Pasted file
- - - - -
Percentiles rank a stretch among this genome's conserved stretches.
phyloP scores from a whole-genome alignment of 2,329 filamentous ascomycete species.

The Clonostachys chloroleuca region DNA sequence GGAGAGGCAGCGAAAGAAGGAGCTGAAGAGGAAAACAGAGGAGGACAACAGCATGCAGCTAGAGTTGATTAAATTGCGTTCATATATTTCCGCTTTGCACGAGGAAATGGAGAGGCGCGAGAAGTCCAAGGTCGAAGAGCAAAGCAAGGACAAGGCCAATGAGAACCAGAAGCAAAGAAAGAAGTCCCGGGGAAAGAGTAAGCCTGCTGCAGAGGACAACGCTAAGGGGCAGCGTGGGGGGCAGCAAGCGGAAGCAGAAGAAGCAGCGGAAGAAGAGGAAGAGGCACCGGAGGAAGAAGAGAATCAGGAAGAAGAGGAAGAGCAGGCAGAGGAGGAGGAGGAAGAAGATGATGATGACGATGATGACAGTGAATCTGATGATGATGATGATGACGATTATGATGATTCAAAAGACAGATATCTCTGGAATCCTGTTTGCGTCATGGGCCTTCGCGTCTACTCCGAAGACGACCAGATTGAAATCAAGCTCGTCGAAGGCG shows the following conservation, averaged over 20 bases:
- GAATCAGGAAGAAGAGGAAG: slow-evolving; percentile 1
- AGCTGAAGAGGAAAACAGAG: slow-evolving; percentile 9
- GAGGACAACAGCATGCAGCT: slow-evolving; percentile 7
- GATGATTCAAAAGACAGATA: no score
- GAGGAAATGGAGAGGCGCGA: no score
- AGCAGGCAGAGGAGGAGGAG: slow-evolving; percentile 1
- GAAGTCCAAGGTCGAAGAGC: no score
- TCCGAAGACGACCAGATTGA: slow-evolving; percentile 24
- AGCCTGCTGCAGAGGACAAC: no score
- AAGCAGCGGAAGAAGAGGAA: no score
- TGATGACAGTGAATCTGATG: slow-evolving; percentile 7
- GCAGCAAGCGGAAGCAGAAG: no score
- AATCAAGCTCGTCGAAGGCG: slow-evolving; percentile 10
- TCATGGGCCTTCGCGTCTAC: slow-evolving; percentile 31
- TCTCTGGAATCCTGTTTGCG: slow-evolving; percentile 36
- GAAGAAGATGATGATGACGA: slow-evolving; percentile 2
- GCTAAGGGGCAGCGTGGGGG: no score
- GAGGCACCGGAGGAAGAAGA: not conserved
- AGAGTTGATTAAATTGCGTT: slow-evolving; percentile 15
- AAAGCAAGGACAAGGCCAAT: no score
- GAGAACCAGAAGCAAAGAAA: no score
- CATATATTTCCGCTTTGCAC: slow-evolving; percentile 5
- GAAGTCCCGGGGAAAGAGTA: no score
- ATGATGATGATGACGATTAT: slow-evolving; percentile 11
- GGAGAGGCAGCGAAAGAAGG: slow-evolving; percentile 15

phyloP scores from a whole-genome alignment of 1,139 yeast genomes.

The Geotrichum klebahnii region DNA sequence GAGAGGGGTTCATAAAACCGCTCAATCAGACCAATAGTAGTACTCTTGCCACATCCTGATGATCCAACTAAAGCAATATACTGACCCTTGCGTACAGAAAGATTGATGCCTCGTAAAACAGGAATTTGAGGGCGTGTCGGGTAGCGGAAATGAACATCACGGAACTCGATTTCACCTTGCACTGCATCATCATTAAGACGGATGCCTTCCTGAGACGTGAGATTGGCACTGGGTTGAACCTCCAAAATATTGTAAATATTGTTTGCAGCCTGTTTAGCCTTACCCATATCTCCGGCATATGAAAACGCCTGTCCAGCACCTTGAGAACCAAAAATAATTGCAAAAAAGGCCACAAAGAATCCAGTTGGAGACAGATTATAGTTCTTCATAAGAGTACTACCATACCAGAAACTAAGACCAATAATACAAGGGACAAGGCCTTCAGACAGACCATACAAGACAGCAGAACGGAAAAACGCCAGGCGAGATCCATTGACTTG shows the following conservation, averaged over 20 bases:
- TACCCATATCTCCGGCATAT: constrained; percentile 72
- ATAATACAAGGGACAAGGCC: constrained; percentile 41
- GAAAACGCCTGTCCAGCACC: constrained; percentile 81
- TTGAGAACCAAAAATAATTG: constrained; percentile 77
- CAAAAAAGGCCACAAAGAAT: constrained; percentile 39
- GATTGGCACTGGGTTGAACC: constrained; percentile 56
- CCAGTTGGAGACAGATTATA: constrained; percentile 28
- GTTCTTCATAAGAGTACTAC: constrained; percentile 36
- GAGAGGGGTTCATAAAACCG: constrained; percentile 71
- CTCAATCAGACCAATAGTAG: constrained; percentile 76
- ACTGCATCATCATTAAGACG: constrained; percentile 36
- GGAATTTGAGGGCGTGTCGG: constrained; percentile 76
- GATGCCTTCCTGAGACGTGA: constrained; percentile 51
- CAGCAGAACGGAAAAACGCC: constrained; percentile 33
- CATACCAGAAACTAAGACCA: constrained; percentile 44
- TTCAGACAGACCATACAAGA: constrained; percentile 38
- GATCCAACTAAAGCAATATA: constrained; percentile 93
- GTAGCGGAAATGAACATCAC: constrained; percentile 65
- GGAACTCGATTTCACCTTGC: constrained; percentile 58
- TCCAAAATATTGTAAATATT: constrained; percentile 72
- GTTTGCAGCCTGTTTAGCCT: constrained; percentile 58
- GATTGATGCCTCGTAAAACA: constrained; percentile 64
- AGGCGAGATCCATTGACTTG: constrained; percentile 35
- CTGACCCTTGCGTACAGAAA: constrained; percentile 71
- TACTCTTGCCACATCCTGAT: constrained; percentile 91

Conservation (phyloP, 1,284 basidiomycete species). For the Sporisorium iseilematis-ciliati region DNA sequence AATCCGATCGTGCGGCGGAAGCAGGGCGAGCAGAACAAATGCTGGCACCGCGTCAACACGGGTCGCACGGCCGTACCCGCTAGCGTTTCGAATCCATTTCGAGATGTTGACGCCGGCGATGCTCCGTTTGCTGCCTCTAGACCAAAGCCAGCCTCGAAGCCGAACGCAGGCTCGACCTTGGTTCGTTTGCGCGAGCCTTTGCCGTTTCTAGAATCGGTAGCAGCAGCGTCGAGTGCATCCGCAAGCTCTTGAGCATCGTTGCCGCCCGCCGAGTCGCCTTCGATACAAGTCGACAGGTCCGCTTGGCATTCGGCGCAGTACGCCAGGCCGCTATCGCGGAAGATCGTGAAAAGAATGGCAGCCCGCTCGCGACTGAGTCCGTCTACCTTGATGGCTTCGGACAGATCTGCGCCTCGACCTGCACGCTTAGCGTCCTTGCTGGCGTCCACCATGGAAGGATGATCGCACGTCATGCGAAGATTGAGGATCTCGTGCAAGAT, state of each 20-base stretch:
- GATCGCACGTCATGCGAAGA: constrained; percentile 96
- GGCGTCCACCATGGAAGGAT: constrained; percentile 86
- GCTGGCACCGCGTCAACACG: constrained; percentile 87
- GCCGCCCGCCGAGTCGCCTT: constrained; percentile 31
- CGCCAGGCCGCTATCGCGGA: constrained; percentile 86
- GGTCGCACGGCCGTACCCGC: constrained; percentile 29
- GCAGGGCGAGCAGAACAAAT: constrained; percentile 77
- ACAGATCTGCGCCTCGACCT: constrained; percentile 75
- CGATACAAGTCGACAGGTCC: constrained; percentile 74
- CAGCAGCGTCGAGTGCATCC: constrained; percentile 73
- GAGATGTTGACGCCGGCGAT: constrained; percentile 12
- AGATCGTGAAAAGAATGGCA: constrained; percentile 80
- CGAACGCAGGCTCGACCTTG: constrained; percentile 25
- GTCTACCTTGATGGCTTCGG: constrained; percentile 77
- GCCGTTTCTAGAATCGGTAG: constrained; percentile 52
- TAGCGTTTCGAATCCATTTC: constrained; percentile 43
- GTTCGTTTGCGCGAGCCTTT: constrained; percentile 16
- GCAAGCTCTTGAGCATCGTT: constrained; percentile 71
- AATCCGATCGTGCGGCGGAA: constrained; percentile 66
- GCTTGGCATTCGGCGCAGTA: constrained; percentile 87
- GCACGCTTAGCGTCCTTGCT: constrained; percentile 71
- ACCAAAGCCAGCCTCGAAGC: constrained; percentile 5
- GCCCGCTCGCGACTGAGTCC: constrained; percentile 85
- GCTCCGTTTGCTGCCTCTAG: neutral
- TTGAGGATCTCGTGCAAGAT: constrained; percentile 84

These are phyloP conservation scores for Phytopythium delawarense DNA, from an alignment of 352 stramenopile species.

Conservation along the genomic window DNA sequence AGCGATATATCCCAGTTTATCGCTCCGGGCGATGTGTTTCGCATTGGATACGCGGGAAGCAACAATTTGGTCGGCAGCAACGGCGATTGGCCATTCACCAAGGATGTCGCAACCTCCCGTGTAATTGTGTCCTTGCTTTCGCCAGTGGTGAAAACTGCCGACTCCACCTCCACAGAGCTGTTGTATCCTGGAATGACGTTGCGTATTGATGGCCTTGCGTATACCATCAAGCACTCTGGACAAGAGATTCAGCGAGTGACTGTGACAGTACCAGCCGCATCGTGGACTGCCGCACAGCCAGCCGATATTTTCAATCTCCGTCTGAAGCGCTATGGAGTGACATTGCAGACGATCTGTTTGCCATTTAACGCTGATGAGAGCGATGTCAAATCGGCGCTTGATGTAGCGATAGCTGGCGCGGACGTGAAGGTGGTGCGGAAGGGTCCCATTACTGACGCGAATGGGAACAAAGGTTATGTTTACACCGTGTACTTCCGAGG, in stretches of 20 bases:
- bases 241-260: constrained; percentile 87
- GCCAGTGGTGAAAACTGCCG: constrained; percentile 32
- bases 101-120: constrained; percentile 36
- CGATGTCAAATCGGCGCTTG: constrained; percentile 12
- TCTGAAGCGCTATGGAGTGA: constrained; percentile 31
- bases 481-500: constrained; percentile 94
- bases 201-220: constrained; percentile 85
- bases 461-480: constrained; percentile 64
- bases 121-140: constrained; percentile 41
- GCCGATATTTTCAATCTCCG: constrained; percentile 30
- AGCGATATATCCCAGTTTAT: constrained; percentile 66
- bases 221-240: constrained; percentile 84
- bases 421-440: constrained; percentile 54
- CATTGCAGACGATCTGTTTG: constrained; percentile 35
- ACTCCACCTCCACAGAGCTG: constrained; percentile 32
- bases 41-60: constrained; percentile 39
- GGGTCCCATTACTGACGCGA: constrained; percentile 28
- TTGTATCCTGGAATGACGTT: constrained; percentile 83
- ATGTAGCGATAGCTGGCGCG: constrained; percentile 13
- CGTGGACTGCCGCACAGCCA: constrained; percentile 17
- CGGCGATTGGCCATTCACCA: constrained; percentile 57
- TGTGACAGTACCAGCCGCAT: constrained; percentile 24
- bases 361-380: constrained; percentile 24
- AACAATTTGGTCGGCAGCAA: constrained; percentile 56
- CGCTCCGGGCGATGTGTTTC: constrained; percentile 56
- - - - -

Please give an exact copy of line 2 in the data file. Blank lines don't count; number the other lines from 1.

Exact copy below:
phyloP scores from a whole-genome alignment of 2,329 filamentous ascomycete species.